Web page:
It is unfortunate that the affidavits filed by the Centre on both the OBC reservation and the government in-service doctors reservation cases in the court are based on a narrow reading of what constitutes merit rather than an inclusive prism called public health. Instead of trying to widen the scope of a time-tested practice, which would ensure robust supply of specialist and super-specialist doctors to strengthen public health care, the Union government is hell bent on unleashing misery. Its lament about the unwillingness of doctors to work in rural areas and its attempt to push them to take up compulsory rural service after MBBS or to introduce a bridge course for AYUSH doctors to incarnate them as rural physicians is purely rhetorical.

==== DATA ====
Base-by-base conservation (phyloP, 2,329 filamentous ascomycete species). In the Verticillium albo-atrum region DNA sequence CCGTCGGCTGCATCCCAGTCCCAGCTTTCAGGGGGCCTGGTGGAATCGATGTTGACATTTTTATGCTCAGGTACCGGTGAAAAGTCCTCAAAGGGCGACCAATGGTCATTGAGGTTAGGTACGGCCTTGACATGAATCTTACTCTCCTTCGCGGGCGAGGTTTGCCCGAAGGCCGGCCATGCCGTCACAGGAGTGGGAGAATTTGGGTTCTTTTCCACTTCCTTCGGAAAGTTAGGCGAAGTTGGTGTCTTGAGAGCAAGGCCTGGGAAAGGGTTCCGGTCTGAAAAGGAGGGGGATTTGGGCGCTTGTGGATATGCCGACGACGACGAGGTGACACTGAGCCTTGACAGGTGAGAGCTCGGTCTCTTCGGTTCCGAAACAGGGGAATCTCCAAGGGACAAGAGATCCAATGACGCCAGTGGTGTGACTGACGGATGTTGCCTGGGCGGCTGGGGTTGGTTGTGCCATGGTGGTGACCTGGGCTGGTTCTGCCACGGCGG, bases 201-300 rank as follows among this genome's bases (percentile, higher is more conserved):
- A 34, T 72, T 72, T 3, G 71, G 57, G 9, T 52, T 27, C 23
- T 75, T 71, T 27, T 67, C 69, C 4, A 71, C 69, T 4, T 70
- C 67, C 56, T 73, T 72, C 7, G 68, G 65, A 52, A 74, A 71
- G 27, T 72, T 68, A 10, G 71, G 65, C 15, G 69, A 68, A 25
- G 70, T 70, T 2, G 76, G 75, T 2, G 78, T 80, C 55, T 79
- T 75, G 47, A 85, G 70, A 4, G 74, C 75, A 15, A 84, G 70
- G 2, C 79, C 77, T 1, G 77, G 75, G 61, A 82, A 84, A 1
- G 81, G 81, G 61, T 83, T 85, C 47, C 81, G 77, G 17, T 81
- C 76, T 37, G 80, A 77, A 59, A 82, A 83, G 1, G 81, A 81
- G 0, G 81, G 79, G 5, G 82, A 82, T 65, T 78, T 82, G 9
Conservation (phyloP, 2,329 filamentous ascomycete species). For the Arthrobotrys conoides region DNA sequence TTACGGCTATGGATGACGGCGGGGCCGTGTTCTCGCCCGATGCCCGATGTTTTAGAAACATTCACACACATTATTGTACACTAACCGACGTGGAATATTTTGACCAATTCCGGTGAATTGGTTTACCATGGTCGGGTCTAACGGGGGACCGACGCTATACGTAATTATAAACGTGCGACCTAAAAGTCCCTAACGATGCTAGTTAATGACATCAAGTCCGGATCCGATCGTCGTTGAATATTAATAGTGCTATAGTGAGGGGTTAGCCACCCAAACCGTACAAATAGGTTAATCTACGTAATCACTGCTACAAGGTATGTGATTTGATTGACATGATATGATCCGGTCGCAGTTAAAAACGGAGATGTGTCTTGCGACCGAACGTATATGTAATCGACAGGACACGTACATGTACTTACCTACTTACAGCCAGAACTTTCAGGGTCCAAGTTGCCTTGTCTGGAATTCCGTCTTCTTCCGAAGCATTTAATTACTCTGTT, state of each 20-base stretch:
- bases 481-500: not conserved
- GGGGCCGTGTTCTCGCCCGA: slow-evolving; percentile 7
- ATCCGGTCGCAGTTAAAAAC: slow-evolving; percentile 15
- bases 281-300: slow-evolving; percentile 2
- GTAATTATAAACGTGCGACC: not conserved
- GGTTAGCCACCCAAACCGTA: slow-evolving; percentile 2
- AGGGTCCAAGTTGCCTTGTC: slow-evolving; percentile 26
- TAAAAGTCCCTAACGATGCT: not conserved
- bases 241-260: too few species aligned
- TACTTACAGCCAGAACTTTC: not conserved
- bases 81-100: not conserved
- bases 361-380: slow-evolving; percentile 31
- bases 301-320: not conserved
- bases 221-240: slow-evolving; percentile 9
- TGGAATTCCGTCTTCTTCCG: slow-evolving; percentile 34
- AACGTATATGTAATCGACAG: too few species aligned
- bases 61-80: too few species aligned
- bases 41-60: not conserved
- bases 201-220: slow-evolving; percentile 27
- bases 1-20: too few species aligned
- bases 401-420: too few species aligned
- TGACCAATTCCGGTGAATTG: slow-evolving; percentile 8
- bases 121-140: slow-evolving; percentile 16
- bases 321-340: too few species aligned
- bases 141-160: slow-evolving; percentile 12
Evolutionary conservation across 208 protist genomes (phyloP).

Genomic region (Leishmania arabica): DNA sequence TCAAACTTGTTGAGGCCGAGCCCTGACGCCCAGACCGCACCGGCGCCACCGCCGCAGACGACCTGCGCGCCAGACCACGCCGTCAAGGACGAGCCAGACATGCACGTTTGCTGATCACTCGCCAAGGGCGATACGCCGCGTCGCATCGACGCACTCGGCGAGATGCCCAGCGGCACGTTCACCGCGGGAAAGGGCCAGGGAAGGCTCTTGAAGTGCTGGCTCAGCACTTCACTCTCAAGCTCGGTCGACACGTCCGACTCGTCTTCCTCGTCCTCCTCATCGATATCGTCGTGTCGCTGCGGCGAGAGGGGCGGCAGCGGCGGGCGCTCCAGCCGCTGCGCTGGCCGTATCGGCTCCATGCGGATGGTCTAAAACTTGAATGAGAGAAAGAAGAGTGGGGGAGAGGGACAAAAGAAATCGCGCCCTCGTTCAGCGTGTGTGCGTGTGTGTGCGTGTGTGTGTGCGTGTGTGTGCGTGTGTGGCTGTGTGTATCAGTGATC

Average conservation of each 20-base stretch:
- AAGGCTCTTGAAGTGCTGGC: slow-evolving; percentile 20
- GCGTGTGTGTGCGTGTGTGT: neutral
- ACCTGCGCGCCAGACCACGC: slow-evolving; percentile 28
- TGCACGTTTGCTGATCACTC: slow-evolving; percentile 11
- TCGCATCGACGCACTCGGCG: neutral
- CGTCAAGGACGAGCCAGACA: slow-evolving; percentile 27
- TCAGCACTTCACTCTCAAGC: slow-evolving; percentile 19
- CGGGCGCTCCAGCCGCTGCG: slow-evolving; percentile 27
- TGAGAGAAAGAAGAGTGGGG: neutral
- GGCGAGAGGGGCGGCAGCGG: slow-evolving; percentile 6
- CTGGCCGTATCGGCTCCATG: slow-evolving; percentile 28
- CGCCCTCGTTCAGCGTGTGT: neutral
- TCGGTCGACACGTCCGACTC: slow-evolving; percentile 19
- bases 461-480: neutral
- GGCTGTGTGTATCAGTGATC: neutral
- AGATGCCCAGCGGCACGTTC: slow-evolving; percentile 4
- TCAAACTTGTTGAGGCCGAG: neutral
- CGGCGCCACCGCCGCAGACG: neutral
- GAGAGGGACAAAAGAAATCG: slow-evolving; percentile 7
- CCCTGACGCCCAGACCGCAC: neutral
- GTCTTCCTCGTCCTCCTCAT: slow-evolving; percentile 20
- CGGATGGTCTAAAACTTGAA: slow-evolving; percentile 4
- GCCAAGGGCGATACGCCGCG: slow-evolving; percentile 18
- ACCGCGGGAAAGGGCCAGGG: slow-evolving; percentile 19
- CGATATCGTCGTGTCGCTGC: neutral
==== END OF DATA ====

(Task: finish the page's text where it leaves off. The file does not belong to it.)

In continuation of the maladies of NEET, from 2017, it became compulsory for individual States to surrender all the seats of super-specialty courses to the central pool for common counselling, forgoing the domiciliary needs (15% of MBBS seats, 50% of postgraduate seats but 100% of super-specialty seats are surrendered to Centre, which is known as AIQ) and also abolishing government doctors’ reservation. Disposing of a case filed in the Madras High Court by members of the Service Doctors and Postgraduates Association for the reintroduction of 50% service doctors’ reservation in super-speciality courses, the court has directed the Centre to provide reservation for service doctors in super-specialty courses. Will the Union government act in accordance with the recent judgement of the Supreme Court, which has advocated a broader definition of the concept of merit by facilitating a smooth reintroduction of in-service doctors and domiciliary reservation for respective States in super-specialty courses from the current academic admission year?

Sundaresan Chellamuthu is Associate Professor of Radiation oncology, Tamil Nadu Government Multi Super Specialty Hospital and State president, Government All Doctors Association, and Sakthirajan Ramanathan is Assistant Professor of Nephrology, MMC